• Websockets Debug

    Luke Thompson04/02/2021 at 05:19 0 comments

    As with most projects, they go through phases of active work, and long periods of hibernation. This one is no different, but progress has been made since it started.

    The initial work was done purely in the esp IDF which has its advantages, but since I would like to make this easy to use and modify for anyone, I decided to switch to the Arduino framework. This also served as an excuses to rewrite a large portion of the code from scratch using what I had learned from the previous attempts. In this project log, I'll focus on the debugging framework that I wrote which uses websockets to display real-time variables and allows variables to be adjusted on the fly.

    I was inspired by the work [CNLohr] did with the esp8266 using websockets and I wanted to create my own version so I could better understand how it works and to implement a few tweaks. I wanted to have a framework which allowed me to easily track values and see how they changed over time. The driving force behind this idea was to make the control loop tuning easier by watching a graph of the response and adjust gains in real time. But having that functionality makes other parts of development much easier as well.


    The general principle behind how the system operates is to have an array of pointers to the memory addresses of the variables you want to watch and/or adjust as well as their type (float, int, etc.) and a name of some sort. Then, when a websocket connection is made, that data can be transmitted to the webpage, where a javascript program unpacks the data, displays it in a table, and graphs it. If we stick with 32 bit variable types (floats, int32_t, uint32_t) then all memory reads/writes are atomic and we don't have to worry about potential race conditions.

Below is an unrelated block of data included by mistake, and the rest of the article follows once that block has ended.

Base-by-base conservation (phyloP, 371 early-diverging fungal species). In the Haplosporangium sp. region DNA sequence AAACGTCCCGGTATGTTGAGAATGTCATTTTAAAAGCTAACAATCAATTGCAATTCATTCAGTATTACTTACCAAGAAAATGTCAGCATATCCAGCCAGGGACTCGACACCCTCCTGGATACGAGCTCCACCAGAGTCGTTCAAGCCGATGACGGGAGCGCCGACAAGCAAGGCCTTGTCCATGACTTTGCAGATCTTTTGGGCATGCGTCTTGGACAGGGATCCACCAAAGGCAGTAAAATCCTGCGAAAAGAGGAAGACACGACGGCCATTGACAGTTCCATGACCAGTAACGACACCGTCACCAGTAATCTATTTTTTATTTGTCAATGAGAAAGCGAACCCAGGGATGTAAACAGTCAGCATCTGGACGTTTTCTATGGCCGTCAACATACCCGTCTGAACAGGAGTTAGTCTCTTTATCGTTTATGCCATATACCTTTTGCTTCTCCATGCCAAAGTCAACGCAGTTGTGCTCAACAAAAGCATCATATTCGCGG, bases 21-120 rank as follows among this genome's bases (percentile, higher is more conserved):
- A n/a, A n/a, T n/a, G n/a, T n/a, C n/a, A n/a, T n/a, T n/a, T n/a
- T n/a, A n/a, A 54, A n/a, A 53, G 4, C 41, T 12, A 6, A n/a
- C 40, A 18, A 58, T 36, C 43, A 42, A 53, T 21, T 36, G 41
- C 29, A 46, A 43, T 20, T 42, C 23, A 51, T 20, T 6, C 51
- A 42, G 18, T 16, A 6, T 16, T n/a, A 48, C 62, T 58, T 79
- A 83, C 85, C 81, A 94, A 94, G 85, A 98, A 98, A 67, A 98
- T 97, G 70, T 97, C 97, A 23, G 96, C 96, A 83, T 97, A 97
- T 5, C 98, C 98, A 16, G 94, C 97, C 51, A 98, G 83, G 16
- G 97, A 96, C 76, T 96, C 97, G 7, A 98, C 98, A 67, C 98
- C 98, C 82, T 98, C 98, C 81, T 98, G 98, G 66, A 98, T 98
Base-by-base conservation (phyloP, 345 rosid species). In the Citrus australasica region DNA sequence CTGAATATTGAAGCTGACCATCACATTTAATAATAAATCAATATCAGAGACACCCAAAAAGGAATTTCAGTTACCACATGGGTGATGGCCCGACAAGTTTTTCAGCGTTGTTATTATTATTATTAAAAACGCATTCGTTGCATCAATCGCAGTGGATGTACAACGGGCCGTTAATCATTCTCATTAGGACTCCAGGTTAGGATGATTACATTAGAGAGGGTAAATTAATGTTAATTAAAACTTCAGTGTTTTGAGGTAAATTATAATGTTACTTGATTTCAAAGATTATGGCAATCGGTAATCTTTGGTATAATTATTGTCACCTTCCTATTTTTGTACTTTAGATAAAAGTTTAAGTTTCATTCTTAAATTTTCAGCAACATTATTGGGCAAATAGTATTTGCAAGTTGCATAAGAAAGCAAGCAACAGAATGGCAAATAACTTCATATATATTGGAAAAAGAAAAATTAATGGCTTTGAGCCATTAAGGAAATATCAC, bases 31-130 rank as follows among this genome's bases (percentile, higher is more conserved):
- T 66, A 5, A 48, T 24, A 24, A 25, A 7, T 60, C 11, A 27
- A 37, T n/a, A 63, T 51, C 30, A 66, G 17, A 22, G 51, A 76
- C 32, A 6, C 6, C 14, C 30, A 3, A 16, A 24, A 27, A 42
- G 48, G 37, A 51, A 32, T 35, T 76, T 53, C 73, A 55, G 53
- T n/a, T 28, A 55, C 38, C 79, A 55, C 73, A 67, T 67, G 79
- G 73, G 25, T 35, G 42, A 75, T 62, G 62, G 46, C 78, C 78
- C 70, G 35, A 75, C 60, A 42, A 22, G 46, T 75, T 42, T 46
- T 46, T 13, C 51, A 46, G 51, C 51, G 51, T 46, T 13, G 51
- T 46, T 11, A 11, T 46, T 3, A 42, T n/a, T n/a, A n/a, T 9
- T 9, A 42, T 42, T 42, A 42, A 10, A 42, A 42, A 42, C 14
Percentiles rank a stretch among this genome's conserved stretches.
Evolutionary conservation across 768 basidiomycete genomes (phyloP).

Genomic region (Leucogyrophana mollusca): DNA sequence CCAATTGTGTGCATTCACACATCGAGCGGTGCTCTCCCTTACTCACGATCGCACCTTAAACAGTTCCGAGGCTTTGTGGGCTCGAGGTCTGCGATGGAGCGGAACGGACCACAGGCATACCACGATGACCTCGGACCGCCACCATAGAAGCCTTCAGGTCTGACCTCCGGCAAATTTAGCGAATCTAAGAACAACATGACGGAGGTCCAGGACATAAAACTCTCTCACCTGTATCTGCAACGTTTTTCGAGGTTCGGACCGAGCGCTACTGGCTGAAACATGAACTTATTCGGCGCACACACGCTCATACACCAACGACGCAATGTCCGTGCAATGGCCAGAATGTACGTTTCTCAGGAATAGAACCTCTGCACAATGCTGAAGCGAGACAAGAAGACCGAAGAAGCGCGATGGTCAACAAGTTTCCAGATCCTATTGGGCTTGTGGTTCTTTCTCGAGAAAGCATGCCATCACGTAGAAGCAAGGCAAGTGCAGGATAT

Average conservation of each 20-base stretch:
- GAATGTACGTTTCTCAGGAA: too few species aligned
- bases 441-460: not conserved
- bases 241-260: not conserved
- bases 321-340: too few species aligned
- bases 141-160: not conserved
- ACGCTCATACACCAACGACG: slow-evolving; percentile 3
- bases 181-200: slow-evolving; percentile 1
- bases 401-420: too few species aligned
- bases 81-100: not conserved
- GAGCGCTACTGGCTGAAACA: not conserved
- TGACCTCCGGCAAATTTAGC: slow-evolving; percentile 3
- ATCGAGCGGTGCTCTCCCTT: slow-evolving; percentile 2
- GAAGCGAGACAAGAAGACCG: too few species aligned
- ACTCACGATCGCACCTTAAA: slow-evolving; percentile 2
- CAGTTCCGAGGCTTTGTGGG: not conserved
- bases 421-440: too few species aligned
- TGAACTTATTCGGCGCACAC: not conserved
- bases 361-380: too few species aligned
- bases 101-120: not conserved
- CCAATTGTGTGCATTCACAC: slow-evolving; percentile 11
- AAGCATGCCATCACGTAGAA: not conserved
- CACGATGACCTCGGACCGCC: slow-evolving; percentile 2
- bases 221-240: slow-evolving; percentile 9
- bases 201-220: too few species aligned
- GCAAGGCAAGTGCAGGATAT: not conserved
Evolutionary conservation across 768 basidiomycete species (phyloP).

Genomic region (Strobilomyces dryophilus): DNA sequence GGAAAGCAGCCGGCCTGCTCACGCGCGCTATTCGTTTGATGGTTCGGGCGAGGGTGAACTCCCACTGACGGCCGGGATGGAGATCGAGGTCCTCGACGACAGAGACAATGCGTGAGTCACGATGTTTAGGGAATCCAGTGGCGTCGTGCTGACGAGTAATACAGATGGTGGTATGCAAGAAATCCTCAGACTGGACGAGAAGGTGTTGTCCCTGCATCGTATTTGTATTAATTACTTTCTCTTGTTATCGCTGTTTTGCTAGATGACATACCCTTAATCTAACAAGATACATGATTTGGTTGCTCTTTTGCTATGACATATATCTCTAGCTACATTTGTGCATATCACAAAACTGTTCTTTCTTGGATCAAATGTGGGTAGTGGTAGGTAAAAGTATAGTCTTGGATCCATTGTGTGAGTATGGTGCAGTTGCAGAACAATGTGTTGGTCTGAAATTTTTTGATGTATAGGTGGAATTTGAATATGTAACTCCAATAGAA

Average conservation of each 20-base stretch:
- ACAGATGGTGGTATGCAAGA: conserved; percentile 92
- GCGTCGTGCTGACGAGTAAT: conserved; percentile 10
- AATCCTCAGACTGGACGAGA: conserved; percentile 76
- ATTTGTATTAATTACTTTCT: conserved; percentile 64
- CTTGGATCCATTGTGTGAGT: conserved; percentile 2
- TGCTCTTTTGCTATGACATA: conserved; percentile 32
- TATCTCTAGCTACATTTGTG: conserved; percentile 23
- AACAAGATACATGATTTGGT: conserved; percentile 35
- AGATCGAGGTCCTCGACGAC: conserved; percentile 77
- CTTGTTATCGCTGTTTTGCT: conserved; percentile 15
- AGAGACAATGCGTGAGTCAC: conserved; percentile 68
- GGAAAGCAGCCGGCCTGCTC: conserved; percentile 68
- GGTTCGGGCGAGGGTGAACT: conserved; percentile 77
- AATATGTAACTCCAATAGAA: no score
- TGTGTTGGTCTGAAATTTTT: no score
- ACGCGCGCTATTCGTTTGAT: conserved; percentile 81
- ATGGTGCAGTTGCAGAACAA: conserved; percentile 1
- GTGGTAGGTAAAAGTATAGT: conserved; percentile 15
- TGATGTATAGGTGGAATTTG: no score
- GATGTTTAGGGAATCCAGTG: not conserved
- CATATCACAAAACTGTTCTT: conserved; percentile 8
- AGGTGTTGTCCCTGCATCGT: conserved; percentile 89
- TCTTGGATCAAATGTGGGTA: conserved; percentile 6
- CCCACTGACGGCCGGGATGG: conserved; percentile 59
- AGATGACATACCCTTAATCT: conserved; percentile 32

Microcontroller Side (C++)

    For now, here is how the C++ side of things works. It is somewhat limited in capability, but is functional enough for now that I can move on to getting other parts of the system working:

    The wsData class consists of 2 main functions. The 'add' functions, and the 'processPacket' which handles calling the other functions ('sendNames', 'sendData', and 'updateVars') as needed. The 'add' function is pretty self explanatory in that it allows you to add a variable to the system. The function takes the address of the variable, and a char array that is used as a title and description of the variable. Since it is a C++ function, we can use overloaded functions to determine the variable type so we don't need to specify directly (unlike the original C/IDF version of this I wrote).

    The add function then populates a struct array with the pointer to the variable, a pointer to the name string, and a type field so that floats and ints can be differentiated.

    When the esp32 receives binary websocket data, it is assumed that it is a command for the wsData class, and the data is passed to the 'processPacket' method. There are 3 types of packets, corresponding to the remaining functions, of the following forms:

    S -- Setup

    The Setup packet is designated by the 'S' opcode in the first byte. It is then followed by a 16 bit number which corresponds to the variables location in the wsData array (and consequently, the order in which it was added). 16 bits is probably a bit excessive, but 255 might be limiting in the future and it only costs an extra byte for 'future-proofing'. As a note, all numbers are stored and transmitted as little-endian since that is what the xtensa cores are and I would rather push complexity into the browser than on the microcontroller.

    Following the number is a single byte which represents the variable type (currently only floats and int32_t are supported). Currently the type is represented by a character, either 'i' or 'f' for integer and float respectively.

    After the variable type, the name is transmitted as a null terminated string. Immediately after the null character follows the 2 bytes for the next variable and the cycle continues until all of...

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